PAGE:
This is an introductory survey course on Chinese philosophy. It covers the period from early Confucian and Daoist thought through to Chinese philosophy in the modern China, with a focus on the classical period. The course looks at the representative schools, their main thinkers and writings, and the ideas they developed. An understanding of the foundations of Chinese thought helps us to make explicit and self-conscious some of the radically different assumptions of our own intellectual traditions. It also provides background knowledge crucial to an informed understanding of many developments in modern and contemporary China.
Upon successful completion, students will have the knowledge and skills to:On the successful completion of this course, students will be able to:
1. Demonstrate through analysis and critical reflection an understanding of the key concepts in Chinese and East Asian philosophy and religion;
2. Acquire knowledge of philosophical thought developed in Chinese historical contexts;
3. Integrate theoretical knowledge with empirical examples drawn from textual analysis;
4. Compare philosophical thought developed in Chinese contexts meaningfully with that of other intellectual traditions;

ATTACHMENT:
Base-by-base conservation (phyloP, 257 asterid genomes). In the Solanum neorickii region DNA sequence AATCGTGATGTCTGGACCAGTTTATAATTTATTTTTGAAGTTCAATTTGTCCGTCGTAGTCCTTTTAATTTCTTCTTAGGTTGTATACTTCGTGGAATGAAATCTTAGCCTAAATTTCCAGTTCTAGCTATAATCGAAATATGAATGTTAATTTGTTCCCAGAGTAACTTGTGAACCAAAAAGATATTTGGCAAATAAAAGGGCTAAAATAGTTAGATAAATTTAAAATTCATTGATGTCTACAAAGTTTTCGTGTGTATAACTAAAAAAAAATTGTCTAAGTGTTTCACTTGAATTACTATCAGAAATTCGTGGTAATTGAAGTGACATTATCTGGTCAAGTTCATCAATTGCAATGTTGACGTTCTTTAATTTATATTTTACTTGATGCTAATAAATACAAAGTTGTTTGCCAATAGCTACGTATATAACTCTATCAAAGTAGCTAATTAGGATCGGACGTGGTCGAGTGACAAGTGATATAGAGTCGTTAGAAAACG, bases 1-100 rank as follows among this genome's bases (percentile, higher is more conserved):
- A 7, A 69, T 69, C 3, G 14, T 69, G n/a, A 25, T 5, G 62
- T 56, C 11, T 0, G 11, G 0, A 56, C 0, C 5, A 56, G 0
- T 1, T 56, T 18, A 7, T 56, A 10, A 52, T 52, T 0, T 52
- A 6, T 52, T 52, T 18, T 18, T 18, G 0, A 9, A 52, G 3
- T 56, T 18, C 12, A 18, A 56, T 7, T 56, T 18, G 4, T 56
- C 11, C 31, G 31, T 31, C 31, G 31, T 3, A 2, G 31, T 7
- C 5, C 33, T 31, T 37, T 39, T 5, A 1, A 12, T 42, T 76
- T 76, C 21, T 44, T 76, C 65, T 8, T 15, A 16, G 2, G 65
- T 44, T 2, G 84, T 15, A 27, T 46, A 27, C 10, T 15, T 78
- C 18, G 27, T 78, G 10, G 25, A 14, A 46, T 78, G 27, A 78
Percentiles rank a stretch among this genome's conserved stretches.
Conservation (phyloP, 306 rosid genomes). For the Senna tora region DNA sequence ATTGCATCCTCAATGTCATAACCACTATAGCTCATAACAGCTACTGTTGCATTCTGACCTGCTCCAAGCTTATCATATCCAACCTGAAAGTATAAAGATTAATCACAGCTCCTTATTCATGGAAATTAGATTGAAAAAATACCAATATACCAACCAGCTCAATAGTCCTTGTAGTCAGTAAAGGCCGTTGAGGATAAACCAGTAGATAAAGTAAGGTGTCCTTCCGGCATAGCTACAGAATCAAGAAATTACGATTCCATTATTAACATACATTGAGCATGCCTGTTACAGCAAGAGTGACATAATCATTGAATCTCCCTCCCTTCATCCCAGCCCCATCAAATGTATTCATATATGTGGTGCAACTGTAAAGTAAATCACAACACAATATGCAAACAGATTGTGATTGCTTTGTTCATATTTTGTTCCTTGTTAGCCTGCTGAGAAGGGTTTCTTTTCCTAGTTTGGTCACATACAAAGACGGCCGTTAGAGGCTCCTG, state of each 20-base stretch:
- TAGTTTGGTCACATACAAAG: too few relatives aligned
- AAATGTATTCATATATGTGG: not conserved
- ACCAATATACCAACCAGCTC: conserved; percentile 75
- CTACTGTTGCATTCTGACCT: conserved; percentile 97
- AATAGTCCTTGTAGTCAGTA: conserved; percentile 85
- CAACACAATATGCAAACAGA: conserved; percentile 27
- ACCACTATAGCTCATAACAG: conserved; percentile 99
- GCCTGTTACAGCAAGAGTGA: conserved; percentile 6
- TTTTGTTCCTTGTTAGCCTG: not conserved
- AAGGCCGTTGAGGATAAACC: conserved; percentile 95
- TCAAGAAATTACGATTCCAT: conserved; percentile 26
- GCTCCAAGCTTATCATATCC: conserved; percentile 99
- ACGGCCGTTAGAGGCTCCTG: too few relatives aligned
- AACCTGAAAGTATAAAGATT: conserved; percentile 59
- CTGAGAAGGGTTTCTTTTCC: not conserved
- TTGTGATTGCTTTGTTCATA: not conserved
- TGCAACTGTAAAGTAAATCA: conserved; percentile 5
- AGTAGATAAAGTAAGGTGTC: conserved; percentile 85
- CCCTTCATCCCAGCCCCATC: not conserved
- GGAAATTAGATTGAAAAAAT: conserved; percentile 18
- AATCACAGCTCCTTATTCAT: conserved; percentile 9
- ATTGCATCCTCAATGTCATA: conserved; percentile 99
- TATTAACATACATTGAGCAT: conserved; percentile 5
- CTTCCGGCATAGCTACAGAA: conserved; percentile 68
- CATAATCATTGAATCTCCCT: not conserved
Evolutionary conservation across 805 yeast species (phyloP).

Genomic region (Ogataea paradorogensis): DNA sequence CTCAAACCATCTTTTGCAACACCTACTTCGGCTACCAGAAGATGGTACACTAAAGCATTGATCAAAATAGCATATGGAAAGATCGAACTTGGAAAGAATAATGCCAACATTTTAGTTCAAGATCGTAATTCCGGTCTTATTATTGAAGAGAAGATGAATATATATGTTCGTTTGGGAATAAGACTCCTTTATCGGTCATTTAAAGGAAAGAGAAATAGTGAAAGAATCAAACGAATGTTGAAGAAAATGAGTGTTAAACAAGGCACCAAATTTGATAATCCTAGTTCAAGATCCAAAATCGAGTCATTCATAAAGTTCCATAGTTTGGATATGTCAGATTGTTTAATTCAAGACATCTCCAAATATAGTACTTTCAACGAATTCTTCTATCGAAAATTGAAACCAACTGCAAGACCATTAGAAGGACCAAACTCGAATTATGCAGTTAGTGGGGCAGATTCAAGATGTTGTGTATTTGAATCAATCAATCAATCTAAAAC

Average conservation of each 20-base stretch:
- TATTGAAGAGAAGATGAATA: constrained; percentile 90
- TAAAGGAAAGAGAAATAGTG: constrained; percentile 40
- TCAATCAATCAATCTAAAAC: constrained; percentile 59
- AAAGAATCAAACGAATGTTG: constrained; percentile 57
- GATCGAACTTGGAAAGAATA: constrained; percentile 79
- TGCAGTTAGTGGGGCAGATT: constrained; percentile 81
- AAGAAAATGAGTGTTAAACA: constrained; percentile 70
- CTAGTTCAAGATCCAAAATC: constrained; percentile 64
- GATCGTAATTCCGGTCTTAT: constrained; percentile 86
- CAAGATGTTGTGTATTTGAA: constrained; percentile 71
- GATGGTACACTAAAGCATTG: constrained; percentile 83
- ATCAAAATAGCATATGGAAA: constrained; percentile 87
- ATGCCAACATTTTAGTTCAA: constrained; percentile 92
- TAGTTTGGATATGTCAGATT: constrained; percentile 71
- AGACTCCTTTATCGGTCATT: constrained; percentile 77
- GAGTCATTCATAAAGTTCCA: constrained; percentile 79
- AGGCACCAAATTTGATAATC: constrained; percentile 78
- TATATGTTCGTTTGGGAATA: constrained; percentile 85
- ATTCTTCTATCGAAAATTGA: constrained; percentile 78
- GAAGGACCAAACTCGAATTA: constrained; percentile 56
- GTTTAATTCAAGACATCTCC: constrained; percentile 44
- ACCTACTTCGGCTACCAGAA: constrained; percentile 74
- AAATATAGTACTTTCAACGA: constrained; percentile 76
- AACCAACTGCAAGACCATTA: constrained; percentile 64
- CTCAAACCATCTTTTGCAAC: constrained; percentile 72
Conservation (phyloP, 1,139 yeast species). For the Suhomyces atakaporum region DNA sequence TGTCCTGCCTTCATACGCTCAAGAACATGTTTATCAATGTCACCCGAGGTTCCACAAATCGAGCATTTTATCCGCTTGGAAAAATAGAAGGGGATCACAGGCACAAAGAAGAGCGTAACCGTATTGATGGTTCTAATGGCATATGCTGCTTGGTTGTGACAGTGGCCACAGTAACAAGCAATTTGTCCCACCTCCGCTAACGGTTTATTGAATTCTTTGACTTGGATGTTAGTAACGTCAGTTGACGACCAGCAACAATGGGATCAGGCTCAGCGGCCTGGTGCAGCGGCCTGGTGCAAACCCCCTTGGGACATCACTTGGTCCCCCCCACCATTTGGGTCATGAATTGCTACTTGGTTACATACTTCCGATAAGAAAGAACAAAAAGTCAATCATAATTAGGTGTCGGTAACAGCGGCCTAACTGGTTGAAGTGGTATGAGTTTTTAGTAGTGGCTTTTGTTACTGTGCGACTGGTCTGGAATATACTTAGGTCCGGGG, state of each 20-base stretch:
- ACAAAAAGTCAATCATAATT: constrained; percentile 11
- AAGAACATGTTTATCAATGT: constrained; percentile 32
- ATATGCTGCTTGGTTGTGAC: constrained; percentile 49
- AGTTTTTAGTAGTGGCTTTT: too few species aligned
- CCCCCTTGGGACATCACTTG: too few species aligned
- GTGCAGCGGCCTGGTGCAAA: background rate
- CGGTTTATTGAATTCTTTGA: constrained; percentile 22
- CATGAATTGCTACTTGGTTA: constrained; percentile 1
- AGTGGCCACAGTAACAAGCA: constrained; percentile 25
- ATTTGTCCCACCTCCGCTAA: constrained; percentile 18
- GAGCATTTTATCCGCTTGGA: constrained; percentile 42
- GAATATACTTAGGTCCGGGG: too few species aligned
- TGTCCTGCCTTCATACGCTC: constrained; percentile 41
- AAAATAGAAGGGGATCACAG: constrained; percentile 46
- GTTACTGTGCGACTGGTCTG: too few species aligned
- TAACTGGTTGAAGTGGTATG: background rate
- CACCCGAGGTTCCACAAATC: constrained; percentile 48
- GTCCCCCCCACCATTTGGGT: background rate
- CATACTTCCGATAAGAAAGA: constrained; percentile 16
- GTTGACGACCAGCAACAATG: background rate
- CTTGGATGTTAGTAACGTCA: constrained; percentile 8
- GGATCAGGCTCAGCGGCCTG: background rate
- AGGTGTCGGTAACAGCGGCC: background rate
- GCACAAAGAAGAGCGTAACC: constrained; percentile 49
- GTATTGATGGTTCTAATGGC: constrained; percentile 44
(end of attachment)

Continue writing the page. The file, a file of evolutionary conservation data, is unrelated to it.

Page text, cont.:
5. Exercise critical thinking and judgment in identifying and solving philosophical problems, individually and in groups;
6. Identify and distinguish the source materials and tools necessary for engagement with Chinese philosophical thinking of various eras.
Indicative Assessment2 Tutorial handouts (approx 2 pages) - total 20%
2 Tutorial papers (min. 1,000 words) - total 30%
Research Essay (5,000 words) - 50%
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WorkloadTwo lectures and one tutorial per week.
Requisite and Incompatibility
An anthology (or 'brick') of readings compiled by the course lecturer. Supplementary materials will be handed out in class and students are provided with a bibliography
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- 6 units
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